The end of the ages has come upon us! God is for us in Christ Jesus. He has delivered us from bondage and slavery to the cosmic powers of the present darkness. He has given himself in our place – so that we might be righteous before God and inheritors of the kingdom of his Son. These blessings are the fulfillment of what Israel enjoyed when they were freed from Egypt and made to be God’s treasured possession. And yet these great blessings can be so easily taken for granted. Or rather we take God for granted. We forget so quickly what He has done and lean on our own understanding. And we begin to desire the evil that He saved us from, and not the good to which He saved us.
Let us then learn from the Israelites of old and cast ourselves up on his sovereign grace.
Learn from the Israelites and take heed!
- Take Heed
The key word in verse 1-4 is the word “all”. Listen…. I do not want you to be unaware, brothers, that our fathers were all under the cloud, and all passed through the sea, and all were baptized into Moses in the cloud and in the sea, and all ate the same spiritual food, and all drank the same spiritual drink. For they drank from the Rock that followed them, and the Rock was Christ.
Five times the word “all” comes up. Paul makes the point abundantly clear that all of them enjoyed the rich and abundant spiritual blessings that come through being in covenant with God. They all enjoyed being baptized in Moses who was the mediator of the old covenant – through whom they had communion with God. They all had the same spiritual food and spiritual drink. They even all drank from the same spiritual rock and the rock was Christ.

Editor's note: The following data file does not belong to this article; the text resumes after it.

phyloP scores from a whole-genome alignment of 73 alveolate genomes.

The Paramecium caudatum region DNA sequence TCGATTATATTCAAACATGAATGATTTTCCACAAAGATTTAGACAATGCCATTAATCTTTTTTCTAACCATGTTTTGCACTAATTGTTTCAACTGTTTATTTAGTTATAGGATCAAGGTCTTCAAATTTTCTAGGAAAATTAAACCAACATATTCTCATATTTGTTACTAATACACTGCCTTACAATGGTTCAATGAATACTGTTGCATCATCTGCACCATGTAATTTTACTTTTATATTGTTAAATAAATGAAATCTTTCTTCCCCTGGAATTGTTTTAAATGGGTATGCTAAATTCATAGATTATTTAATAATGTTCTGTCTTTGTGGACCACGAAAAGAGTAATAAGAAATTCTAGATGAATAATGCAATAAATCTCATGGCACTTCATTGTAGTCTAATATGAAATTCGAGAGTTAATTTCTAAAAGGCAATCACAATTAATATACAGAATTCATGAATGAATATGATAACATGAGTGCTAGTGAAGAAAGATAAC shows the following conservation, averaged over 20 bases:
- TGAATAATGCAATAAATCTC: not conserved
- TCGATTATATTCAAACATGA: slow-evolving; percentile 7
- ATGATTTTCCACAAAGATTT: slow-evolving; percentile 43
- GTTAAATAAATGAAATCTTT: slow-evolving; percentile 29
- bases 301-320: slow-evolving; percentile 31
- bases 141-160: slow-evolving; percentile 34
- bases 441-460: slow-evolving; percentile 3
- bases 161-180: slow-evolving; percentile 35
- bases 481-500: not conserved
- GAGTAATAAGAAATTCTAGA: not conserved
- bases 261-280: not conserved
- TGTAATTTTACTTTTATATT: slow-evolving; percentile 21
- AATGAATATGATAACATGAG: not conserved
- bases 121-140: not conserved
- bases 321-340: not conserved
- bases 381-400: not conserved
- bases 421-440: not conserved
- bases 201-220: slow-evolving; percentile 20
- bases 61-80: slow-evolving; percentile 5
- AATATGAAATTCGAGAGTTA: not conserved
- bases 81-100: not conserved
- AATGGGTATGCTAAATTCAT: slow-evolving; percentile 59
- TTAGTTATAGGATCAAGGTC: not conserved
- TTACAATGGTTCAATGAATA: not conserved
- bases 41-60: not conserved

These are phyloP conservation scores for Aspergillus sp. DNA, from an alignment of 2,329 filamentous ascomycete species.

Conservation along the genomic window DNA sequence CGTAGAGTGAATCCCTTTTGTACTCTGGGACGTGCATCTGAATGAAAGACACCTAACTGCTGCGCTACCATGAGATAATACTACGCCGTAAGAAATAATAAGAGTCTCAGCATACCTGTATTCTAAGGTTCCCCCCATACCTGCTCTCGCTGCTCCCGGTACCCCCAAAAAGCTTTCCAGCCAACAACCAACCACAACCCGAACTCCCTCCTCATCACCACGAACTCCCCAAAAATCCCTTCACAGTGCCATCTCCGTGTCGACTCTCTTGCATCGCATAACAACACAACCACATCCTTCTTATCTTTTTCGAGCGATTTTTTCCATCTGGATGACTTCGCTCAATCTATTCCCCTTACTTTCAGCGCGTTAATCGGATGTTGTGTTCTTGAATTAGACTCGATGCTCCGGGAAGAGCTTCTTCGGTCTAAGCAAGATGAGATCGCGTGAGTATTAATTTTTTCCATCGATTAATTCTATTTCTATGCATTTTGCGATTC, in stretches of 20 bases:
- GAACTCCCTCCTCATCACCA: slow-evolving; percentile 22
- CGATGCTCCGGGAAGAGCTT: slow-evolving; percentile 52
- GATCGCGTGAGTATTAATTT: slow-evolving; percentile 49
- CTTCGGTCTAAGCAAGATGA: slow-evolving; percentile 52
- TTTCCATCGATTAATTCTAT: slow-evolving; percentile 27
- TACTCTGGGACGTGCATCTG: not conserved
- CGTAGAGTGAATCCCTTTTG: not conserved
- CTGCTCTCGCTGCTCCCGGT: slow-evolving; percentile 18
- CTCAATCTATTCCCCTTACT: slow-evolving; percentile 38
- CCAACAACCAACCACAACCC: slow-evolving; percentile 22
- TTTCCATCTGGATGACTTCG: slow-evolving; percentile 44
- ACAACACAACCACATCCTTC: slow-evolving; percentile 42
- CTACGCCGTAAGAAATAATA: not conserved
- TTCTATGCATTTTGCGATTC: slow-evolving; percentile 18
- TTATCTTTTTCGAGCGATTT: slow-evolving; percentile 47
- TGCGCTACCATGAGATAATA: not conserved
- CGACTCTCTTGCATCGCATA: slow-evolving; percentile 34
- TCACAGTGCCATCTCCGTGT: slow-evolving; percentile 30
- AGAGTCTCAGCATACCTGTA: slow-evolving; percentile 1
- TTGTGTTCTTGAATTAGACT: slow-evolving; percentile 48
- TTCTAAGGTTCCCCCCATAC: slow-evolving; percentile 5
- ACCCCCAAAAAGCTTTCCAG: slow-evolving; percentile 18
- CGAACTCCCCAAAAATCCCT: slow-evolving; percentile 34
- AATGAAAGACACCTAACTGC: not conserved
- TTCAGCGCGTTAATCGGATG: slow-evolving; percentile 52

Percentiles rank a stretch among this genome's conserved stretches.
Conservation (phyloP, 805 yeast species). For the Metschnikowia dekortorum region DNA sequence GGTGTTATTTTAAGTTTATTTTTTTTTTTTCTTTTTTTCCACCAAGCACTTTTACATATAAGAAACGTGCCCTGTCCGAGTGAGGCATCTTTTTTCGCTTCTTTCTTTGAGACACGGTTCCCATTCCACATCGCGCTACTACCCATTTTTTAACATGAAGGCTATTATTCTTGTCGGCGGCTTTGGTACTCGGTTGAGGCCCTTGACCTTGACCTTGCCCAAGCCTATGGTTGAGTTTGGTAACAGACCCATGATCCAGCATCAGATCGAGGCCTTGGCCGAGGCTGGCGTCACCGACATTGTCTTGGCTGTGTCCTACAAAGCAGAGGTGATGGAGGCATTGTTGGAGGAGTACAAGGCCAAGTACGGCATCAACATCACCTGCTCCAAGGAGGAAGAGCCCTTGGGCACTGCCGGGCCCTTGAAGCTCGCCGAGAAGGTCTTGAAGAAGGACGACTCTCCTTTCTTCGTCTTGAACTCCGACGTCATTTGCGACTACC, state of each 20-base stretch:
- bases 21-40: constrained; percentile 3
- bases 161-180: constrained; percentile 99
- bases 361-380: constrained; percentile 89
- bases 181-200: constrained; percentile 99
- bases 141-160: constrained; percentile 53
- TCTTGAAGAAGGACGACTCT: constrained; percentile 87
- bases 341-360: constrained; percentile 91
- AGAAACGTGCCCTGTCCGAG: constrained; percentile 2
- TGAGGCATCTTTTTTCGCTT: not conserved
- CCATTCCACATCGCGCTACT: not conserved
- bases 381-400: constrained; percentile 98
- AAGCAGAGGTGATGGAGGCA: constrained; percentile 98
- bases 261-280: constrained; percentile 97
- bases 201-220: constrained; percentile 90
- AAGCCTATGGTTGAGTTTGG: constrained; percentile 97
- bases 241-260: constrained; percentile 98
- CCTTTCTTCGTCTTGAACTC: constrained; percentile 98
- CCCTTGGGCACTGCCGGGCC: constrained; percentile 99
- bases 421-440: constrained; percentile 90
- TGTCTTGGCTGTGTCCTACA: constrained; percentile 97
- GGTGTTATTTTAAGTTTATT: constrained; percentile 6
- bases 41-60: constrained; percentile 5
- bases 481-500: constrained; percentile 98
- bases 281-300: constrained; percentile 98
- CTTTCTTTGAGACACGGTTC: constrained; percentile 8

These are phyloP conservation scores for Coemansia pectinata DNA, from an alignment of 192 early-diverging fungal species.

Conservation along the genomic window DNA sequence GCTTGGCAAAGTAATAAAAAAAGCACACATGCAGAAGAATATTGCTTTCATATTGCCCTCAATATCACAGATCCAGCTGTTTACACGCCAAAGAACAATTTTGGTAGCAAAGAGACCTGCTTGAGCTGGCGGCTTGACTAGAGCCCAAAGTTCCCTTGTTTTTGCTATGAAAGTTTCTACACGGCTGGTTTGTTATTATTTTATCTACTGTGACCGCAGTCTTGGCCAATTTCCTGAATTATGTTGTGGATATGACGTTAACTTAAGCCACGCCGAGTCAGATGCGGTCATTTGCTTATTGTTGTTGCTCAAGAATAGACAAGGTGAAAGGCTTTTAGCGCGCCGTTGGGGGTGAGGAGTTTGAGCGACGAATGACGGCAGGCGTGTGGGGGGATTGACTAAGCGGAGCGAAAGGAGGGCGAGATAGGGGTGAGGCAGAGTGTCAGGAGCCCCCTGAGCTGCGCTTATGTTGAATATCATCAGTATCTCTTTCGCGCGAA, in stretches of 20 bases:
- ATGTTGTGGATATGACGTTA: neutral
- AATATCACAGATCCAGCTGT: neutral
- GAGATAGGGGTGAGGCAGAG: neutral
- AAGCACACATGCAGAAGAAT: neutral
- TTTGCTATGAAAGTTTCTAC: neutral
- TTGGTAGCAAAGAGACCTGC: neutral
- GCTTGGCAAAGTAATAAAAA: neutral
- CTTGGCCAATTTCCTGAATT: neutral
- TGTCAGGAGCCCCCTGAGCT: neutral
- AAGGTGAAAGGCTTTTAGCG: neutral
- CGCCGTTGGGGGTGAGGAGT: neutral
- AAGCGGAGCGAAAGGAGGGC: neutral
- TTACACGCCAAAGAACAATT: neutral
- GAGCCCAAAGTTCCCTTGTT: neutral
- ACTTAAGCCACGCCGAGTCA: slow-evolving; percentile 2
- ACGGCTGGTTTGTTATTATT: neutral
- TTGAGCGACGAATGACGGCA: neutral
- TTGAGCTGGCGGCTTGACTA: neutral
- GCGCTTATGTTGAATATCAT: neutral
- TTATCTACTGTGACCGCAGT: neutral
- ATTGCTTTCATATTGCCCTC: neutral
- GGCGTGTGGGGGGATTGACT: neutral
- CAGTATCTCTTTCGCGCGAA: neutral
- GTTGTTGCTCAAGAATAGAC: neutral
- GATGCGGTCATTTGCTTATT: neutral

The same as what? The same as the Corinthian church. You enjoy the sacraments of Baptism and the Lord’s Supper. You all received the abundant water of life which is Christ as it flows from his Word. The people of Israel were blessed. They were fed, they were given water to drink, they even drank from Christ. But what happened to this “all”? Just like the church in Corinth. Just like the church in Bellville.
The next verse Paul tells us with a strong adversative, But!! All of them had it all! The same way you think you have it all, BUT – “with most of them God was not pleased – for they were overthrown in the wilderness.” Paul’s point hits hard: the Corinthian Christians were probably taking all sorts of liberties (like feasting in pagan temples, causing brothers to stumble, taking sexual liberty), thinking that they were “safe” because of past blessings and spiritual experiences (especially baptism and communion). So Paul warns them to beware, because just as Israel was blessed and had spiritual experiences, they still perished – and so some of the Corinthian Christians might also!